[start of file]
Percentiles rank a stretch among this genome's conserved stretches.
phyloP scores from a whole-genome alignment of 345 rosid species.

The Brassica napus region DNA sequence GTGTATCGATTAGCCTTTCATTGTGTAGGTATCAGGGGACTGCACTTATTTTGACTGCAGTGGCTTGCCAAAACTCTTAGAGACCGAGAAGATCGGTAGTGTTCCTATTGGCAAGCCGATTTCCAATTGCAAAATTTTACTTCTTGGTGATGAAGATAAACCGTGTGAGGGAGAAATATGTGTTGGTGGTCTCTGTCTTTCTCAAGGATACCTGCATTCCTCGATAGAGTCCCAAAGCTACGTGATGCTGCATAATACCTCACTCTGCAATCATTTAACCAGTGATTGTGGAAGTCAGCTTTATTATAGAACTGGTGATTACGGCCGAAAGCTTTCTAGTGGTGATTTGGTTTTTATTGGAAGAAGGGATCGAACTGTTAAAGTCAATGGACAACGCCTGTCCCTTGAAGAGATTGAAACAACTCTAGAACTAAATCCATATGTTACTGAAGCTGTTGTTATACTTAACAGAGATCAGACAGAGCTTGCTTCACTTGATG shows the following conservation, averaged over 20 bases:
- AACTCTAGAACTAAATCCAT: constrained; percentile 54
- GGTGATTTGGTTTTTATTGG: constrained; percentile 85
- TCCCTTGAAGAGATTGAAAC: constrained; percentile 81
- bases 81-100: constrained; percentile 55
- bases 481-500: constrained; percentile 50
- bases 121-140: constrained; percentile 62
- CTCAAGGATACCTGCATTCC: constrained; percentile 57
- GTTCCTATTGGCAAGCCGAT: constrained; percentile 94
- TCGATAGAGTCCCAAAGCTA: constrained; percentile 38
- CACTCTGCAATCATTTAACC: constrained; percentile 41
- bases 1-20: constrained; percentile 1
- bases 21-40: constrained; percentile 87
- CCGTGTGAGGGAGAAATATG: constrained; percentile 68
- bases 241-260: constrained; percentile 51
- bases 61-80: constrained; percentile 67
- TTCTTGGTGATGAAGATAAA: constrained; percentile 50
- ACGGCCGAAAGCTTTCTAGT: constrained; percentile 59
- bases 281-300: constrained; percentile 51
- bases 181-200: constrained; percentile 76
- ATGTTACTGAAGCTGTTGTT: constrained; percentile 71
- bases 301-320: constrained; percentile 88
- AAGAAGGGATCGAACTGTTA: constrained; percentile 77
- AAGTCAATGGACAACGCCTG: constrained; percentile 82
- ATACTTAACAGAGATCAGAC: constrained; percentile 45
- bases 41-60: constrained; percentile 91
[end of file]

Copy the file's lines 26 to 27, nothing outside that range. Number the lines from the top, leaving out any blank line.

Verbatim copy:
- AAGTCAATGGACAACGCCTG: constrained; percentile 82
- ATACTTAACAGAGATCAGAC: constrained; percentile 45